There is a serious debate on whether providing loans to farmers at a subsidised rate of interest or their waiver would accelerate farmers’ welfare. At the global level, studies indicate that access to formal credit contributes to an increase in agricultural productivity and household income. However, such links have not been well documented in India, where emotional perceptions dominate the political decision quite often. A recent study by the International Food Policy Research Institute reveals that at the national level, 48% of agricultural households do not avail a loan from any source. Among the borrowing households, 36% take credit from informal sources, especially from moneylenders who charge exorbitant rates of interest in the 25%-70% range per annum. More importantly, the study using the 2012-13 National Sample Survey-Situation Assessment Survey (schedule 33) finds that compared to non-institutional borrowers, institutional borrowers earn a much higher return from farming (17%). The net return from farming of formal borrowers is estimated at ₹43,740/ha, which is significantly greater than that of informal sector borrowers at ₹33,734/ha. Similarly, access to institutional credit is associated with higher per capita monthly consumption expenditures.

A negative relationship between the size of farm and per capita consumption expenditure (a proxy for income) further underscores the importance of formal credit in assisting marginal and poor farm households in reducing poverty. Indeed, access to formal institutional credit also tends to enhance farmers’ risk-bearing ability and may induce them to take up risky ventures and investments that could yield higher incomes. Going by the NSS schedule 18.2 (debt and investment), rural households’ investments in agriculture grew at a high rate of 9.15% per annum between 2002 and 2012. While 63.4% of agricultural investments are done through institutional credit, landless, marginal and small farmers’ investment demand is met through informal sources to the tune of 40.6%, 52.1%, and 30.8%, respectively. Statistics show that nearly 82% of all indebted farm households (384 lakh) possess less than two hectares of land compared to other land holders numbering 84 lakh households. Those residing in the less developed States are more vulnerable and hence remain debt ridden.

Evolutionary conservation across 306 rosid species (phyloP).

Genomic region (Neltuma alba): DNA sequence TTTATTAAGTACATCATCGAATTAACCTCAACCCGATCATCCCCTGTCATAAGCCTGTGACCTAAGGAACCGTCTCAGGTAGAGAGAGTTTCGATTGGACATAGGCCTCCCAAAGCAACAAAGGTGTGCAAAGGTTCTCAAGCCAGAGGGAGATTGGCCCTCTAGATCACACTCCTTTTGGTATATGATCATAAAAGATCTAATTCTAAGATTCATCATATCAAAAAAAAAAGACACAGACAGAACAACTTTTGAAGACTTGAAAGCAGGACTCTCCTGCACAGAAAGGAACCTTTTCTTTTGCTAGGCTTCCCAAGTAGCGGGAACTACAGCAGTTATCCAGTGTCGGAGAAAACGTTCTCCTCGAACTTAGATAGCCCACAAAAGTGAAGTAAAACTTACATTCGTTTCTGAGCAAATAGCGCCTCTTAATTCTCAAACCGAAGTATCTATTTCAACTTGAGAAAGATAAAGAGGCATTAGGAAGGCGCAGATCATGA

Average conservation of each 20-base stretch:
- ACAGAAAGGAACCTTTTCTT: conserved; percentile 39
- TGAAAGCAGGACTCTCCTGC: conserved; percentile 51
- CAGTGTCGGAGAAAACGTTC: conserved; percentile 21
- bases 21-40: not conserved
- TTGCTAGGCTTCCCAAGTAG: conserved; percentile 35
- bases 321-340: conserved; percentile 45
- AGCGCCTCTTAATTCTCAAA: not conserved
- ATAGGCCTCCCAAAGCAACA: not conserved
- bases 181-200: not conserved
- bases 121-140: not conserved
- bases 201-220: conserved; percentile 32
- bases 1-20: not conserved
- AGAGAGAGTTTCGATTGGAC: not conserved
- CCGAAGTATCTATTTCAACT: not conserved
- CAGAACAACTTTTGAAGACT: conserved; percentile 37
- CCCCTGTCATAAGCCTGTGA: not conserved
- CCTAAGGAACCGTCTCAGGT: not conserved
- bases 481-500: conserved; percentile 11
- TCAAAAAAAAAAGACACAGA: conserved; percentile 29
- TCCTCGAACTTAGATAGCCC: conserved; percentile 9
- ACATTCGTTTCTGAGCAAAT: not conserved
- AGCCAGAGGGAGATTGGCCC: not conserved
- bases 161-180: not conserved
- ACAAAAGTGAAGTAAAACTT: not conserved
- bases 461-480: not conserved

Not helping farmers’ welfare

Clearly, a major proportion of farmers remain outside the ambit of a policy of a subsidised rate of interest, and, for that matter, of loan waiver schemes announced by respective State governments. In other words, this sop provides relief to the relatively better off and lesser-in-number medium and large farmers without having much impact on their income and consumption. This anomaly can be rectified only if the credit market is expanded to include agricultural labourers, marginal and small land holders. It is, therefore, important to revisit the credit policy with a focus on the outreach of banks and financial inclusion.

Second, the government along with the farmers’ lobby should desist from clamouring for loan waivers as it provides instant temporary relief from debt but largely fails to contribute to farmers’ welfare in the long run. To what extent this relief measure can help bring farmers out of indebtedness and distress remains a question. This is because farmers’ loan requirement is for non-agricultural purposes as well, and often goes up at the time of calamity when the state offers minimal help. If governments are seriously willing to compensate farmers, they must direct sincere efforts to protect them from incessant natural disasters and price volatility through crop insurance and better marketing systems.

Third, it should be understood that writing off loans would not only put pressure on already constrained fiscal resources but also bring in the challenge of identifying eligible beneficiaries and distributing the amount.